A prominent feature of the result was fragmentation. At least nine parties or groups gained representation (ten if the two components of the AAA-PBP alliance are treated as separate parties), and there were also a large number of independents elected, reflecting the highly localised, parochial and clientelistic nature of Irish politics.

Inevitably, the results meant a complicated picture for government formation. There were three broad groupings, none of which was even close to a majority: a centre-right bloc with Fine Gael at its core, another centre-right bloc centred on Fianna Fáil, and a left-wing bloc including Sinn Féin. Given that the parties in the left-wing bloc were strongly opposed to the austerity programme, they were largely out of consideration. However, Fine Gael and Fianna Fáil would have the seats for a potentially cohesive and coherent centre-right government.

Such a deal was anathema to both parties – they had been the rival poles of Irish politics for almost 100 years, even if their differences were more tribal than ideological. The 32nd Dáil met for the first time on 10 March and again on 6 April, but on both occasions it could not elect a Taoiseach. Eventually, over forty days after the election, the two parties began direct talks about the possible formation of a government, either a grand coalition between the two or else Fianna Fáil support for a minority Fine Gael government.

Conclusions

Similar to other European countries, the economic crisis is leading to some potentially significant political transformations. In Ireland, this has taken the form of a weakening of the traditional parties of government and a boost for the radical left. Unlike elsewhere in Europe, there is no extreme right trading on anti-immigrant policies, nor is there an openly Eurosceptic right-wing party akin to UKIP or Alternativ für Deutschland. The radical left secured by far their best ever result in Ireland, albeit in a very fragmented manner between Sinn Féin, AAA-PBP and Independents 4 Change.

Instead, the election may have led to the two traditional rivals being pushed into each other’s arms. Throughout the economic crisis, governing parties – particularly those in bail-out countries – have suffered defeats. The 2016 Irish election can be seen as a test of whether a government could sell a story of recovery and hold on to power. The answer was very clearly no, but it has thrown up the tantalising prospect of a fundamental re-adjustment of Irish politics.

Michael Holmes is Senior Lecturer in Politics at Liverpool Hope University.

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Slovakia’s surprise election result: a new attitude to the EU?

Karen Henderson

Unexpected election results are the norm in Slovakia, but 5 March 2016 was more surprising than most. As Table 1 shows, for the first time since 1989, eight different parties crossed the 5% threshold necessary for gaining seats in parliament and, although one new party normally enters the Slovak parliament at each election, this time there were three of them. Slovaks bucked the regional trend towards dominant-party rule, and Robert Fico’s Smer-Social Democracy, which had formed Slovakia’s first single-party government after gaining 44% of the vote in 2012, was cut down to 28%, which meant it would need at least two coalition partners in order to stay in power. Nationalism appeared to be on the rise though, and not only did the Slovak National Party re-enter parliament, but the more extreme right People’s Party-Our Slovakia led by Banska Bystrica regional governor Marian Kotleba, also made its parliamentary debut. Since neither government nor opposition is prepared to consider Kotleba as a coalition partner, forming a government is going to be extremely difficult and early elections are likely.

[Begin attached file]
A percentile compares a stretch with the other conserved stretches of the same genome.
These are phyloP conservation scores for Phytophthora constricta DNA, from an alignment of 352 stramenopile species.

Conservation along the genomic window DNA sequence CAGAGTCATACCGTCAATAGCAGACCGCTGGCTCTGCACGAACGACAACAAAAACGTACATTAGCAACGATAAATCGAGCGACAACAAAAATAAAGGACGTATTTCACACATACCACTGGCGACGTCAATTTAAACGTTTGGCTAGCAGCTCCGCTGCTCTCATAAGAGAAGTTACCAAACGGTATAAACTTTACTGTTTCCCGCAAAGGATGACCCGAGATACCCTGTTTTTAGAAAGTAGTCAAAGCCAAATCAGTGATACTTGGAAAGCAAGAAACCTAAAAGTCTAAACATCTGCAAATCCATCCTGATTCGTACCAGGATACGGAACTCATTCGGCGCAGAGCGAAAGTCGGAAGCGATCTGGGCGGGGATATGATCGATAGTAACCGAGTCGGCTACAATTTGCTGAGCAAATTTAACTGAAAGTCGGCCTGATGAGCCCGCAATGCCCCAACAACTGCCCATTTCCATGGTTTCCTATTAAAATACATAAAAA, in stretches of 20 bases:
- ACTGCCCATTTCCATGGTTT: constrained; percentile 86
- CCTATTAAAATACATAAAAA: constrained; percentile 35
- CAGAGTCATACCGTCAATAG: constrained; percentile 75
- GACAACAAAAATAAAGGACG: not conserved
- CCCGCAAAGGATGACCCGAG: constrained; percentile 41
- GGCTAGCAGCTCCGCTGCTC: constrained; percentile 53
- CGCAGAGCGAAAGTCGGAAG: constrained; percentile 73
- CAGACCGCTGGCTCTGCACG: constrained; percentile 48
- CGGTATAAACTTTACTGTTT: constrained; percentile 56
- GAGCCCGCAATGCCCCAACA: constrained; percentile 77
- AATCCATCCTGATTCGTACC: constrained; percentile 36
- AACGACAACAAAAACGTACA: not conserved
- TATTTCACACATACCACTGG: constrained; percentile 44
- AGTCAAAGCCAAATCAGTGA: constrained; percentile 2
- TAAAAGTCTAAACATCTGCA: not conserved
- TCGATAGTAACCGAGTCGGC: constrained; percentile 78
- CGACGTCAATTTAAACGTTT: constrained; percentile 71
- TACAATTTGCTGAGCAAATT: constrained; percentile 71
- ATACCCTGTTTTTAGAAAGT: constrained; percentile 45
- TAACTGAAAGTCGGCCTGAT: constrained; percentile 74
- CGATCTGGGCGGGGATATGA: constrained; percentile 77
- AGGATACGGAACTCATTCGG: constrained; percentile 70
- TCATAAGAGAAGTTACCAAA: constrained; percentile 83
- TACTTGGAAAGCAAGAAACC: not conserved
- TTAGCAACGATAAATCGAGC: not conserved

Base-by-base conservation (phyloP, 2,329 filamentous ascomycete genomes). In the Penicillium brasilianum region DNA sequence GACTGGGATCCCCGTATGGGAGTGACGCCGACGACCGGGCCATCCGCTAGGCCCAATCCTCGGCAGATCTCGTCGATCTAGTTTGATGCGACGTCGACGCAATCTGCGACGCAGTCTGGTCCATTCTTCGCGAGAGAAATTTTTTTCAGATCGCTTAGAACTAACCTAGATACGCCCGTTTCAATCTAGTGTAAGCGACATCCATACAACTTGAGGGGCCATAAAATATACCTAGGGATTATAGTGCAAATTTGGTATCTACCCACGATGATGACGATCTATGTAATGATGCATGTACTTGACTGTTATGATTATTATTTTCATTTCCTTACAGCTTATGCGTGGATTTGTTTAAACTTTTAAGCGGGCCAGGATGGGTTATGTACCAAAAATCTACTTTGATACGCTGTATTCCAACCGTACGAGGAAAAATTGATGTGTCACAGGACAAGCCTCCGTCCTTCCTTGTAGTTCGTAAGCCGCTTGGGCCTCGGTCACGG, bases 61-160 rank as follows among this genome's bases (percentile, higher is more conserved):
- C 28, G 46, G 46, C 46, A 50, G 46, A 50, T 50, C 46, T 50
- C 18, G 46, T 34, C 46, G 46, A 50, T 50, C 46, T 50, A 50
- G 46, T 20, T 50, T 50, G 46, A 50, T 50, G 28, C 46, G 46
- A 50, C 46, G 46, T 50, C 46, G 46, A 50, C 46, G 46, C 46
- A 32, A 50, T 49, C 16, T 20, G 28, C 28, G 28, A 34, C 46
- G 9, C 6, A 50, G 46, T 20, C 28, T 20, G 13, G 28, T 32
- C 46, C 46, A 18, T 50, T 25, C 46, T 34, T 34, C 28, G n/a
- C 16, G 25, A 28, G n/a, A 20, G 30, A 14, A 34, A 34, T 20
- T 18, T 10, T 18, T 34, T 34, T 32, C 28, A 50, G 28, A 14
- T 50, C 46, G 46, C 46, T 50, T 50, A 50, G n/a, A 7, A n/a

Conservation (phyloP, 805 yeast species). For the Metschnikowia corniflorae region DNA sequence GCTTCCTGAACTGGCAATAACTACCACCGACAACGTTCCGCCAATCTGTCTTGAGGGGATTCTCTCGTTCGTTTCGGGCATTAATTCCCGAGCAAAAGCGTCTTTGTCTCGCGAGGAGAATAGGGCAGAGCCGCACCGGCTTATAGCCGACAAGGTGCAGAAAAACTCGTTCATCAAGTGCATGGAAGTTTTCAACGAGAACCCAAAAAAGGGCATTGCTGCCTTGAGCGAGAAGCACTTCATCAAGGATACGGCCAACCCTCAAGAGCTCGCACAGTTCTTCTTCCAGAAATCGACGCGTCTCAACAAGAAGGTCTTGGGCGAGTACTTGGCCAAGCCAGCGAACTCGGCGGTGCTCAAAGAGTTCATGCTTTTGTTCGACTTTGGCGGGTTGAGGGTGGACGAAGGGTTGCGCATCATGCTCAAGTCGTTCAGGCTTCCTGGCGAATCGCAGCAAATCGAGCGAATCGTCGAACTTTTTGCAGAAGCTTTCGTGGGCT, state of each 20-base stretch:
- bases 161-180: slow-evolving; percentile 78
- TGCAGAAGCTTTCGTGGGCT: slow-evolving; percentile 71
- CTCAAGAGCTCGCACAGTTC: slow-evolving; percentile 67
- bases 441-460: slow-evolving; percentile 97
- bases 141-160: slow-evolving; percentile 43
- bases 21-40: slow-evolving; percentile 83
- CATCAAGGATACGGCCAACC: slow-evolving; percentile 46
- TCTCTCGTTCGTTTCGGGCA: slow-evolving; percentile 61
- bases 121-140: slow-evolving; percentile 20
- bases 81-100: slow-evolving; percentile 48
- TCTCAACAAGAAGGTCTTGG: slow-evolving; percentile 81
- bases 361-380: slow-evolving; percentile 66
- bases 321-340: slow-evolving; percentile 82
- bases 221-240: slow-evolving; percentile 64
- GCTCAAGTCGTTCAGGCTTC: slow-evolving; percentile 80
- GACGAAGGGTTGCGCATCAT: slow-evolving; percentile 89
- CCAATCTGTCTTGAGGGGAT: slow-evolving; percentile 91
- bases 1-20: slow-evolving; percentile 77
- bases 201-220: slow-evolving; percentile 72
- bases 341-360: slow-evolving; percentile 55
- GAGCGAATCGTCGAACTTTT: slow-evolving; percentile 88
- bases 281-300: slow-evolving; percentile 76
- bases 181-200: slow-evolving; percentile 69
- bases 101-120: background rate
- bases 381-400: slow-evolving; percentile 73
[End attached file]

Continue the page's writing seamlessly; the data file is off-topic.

With Slovakia’s EU presidency due to start on 1 July, and the country determined to impress, this is bad news. It may be possible to cobble together a fractious and fragmented broad coalition for the duration, and there is even talk of a non-party government of technocrats (a solution adopted by their Czech neighbours when the government disintegrated half-way through its EU presidency). However, in a small and heavily politicised country like Slovakia, almost no-one is considered to be politically neutral, and any arrangement that gave more power to the non-party President Kiska would be unwelcome, particularly to the centre-right, who regard him as a potential rival. 

Table 1: Slovak parliamentary election 5 March 2016

  % votes seats votes March 2012
Direction-Social Democracy (Smer-SD) 28.28 49 737,481 (83)
Freedom and Solidarity (SaS) 12.10 21 315,558 (11)
Ordinary People (OĽaNO-Nova) 11.02 19 287,611 (16)
Slovak National Party (SNS) 8.64 15 225,386 (0)
Kotleba – People’s Party-Our Slovakia (ĽSNS) 8.04 14 209,779 (0)
We are the Family – Boris Kollár 6.62 11 172,860 (-)